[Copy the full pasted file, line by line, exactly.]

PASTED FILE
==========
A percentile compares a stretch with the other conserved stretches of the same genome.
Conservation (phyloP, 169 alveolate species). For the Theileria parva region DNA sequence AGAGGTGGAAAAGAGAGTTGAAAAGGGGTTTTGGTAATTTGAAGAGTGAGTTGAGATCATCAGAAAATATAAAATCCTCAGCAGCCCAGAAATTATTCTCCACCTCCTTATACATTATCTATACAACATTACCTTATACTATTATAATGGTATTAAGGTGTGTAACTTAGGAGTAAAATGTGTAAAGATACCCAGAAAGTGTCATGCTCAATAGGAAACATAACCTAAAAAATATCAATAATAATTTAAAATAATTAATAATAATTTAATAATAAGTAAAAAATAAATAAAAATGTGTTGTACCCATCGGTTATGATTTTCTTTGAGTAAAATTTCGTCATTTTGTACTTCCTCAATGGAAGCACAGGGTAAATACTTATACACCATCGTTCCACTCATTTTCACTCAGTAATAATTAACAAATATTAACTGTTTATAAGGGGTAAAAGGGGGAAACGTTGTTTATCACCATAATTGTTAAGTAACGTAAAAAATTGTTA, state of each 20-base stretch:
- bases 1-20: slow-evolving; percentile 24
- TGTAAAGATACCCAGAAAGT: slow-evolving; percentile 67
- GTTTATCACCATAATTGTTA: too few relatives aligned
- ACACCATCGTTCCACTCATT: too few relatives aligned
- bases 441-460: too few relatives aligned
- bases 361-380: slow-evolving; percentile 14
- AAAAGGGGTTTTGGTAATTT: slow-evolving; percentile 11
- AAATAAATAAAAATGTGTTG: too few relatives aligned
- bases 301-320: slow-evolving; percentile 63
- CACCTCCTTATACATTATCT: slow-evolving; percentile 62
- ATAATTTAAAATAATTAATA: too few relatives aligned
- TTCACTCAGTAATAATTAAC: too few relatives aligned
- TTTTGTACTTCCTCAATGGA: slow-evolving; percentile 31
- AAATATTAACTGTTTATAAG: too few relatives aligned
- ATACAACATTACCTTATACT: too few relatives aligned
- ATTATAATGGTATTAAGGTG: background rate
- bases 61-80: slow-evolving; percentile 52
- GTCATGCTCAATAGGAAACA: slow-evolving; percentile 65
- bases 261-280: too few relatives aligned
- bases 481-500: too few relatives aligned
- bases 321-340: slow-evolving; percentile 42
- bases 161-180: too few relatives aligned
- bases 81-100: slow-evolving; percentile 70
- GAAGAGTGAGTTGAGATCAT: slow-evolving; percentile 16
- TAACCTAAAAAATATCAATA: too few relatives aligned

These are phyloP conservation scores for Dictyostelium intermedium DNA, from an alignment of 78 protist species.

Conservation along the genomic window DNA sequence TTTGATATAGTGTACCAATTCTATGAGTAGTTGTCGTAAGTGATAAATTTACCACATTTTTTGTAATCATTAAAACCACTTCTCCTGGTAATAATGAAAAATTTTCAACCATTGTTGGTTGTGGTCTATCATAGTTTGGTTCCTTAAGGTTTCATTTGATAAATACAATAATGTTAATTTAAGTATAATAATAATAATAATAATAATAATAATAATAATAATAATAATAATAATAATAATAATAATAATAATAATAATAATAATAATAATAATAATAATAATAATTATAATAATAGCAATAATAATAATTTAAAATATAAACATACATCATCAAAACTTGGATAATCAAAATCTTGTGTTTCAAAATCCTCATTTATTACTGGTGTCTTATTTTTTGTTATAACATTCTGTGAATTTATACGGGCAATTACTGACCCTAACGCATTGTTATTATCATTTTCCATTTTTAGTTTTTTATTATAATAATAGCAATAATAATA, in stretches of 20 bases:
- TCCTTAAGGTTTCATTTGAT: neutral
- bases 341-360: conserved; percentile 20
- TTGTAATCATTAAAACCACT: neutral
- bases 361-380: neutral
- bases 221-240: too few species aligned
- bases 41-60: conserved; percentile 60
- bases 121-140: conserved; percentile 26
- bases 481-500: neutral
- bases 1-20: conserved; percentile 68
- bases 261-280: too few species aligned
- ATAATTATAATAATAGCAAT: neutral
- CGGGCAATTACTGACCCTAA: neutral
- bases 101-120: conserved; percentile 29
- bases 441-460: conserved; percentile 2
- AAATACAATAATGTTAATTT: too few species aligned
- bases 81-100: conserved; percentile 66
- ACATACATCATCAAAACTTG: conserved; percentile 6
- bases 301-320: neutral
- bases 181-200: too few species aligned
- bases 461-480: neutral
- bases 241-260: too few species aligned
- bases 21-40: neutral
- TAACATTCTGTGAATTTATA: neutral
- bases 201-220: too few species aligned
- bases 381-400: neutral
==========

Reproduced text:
A percentile compares a stretch with the other conserved stretches of the same genome.
Conservation (phyloP, 169 alveolate species). For the Theileria parva region DNA sequence AGAGGTGGAAAAGAGAGTTGAAAAGGGGTTTTGGTAATTTGAAGAGTGAGTTGAGATCATCAGAAAATATAAAATCCTCAGCAGCCCAGAAATTATTCTCCACCTCCTTATACATTATCTATACAACATTACCTTATACTATTATAATGGTATTAAGGTGTGTAACTTAGGAGTAAAATGTGTAAAGATACCCAGAAAGTGTCATGCTCAATAGGAAACATAACCTAAAAAATATCAATAATAATTTAAAATAATTAATAATAATTTAATAATAAGTAAAAAATAAATAAAAATGTGTTGTACCCATCGGTTATGATTTTCTTTGAGTAAAATTTCGTCATTTTGTACTTCCTCAATGGAAGCACAGGGTAAATACTTATACACCATCGTTCCACTCATTTTCACTCAGTAATAATTAACAAATATTAACTGTTTATAAGGGGTAAAAGGGGGAAACGTTGTTTATCACCATAATTGTTAAGTAACGTAAAAAATTGTTA, state of each 20-base stretch:
- bases 1-20: slow-evolving; percentile 24
- TGTAAAGATACCCAGAAAGT: slow-evolving; percentile 67
- GTTTATCACCATAATTGTTA: too few relatives aligned
- ACACCATCGTTCCACTCATT: too few relatives aligned
- bases 441-460: too few relatives aligned
- bases 361-380: slow-evolving; percentile 14
- AAAAGGGGTTTTGGTAATTT: slow-evolving; percentile 11
- AAATAAATAAAAATGTGTTG: too few relatives aligned
- bases 301-320: slow-evolving; percentile 63
- CACCTCCTTATACATTATCT: slow-evolving; percentile 62
- ATAATTTAAAATAATTAATA: too few relatives aligned
- TTCACTCAGTAATAATTAAC: too few relatives aligned
- TTTTGTACTTCCTCAATGGA: slow-evolving; percentile 31
- AAATATTAACTGTTTATAAG: too few relatives aligned
- ATACAACATTACCTTATACT: too few relatives aligned
- ATTATAATGGTATTAAGGTG: background rate
- bases 61-80: slow-evolving; percentile 52
- GTCATGCTCAATAGGAAACA: slow-evolving; percentile 65
- bases 261-280: too few relatives aligned
- bases 481-500: too few relatives aligned
- bases 321-340: slow-evolving; percentile 42
- bases 161-180: too few relatives aligned
- bases 81-100: slow-evolving; percentile 70
- GAAGAGTGAGTTGAGATCAT: slow-evolving; percentile 16
- TAACCTAAAAAATATCAATA: too few relatives aligned

These are phyloP conservation scores for Dictyostelium intermedium DNA, from an alignment of 78 protist species.

Conservation along the genomic window DNA sequence TTTGATATAGTGTACCAATTCTATGAGTAGTTGTCGTAAGTGATAAATTTACCACATTTTTTGTAATCATTAAAACCACTTCTCCTGGTAATAATGAAAAATTTTCAACCATTGTTGGTTGTGGTCTATCATAGTTTGGTTCCTTAAGGTTTCATTTGATAAATACAATAATGTTAATTTAAGTATAATAATAATAATAATAATAATAATAATAATAATAATAATAATAATAATAATAATAATAATAATAATAATAATAATAATAATAATAATAATAATAATAATTATAATAATAGCAATAATAATAATTTAAAATATAAACATACATCATCAAAACTTGGATAATCAAAATCTTGTGTTTCAAAATCCTCATTTATTACTGGTGTCTTATTTTTTGTTATAACATTCTGTGAATTTATACGGGCAATTACTGACCCTAACGCATTGTTATTATCATTTTCCATTTTTAGTTTTTTATTATAATAATAGCAATAATAATA, in stretches of 20 bases:
- TCCTTAAGGTTTCATTTGAT: neutral
- bases 341-360: conserved; percentile 20
- TTGTAATCATTAAAACCACT: neutral
- bases 361-380: neutral
- bases 221-240: too few species aligned
- bases 41-60: conserved; percentile 60
- bases 121-140: conserved; percentile 26
- bases 481-500: neutral
- bases 1-20: conserved; percentile 68
- bases 261-280: too few species aligned
- ATAATTATAATAATAGCAAT: neutral
- CGGGCAATTACTGACCCTAA: neutral
- bases 101-120: conserved; percentile 29
- bases 441-460: conserved; percentile 2
- AAATACAATAATGTTAATTT: too few species aligned
- bases 81-100: conserved; percentile 66
- ACATACATCATCAAAACTTG: conserved; percentile 6
- bases 301-320: neutral
- bases 181-200: too few species aligned
- bases 461-480: neutral
- bases 241-260: too few species aligned
- bases 21-40: neutral
- TAACATTCTGTGAATTTATA: neutral
- bases 201-220: too few species aligned
- bases 381-400: neutral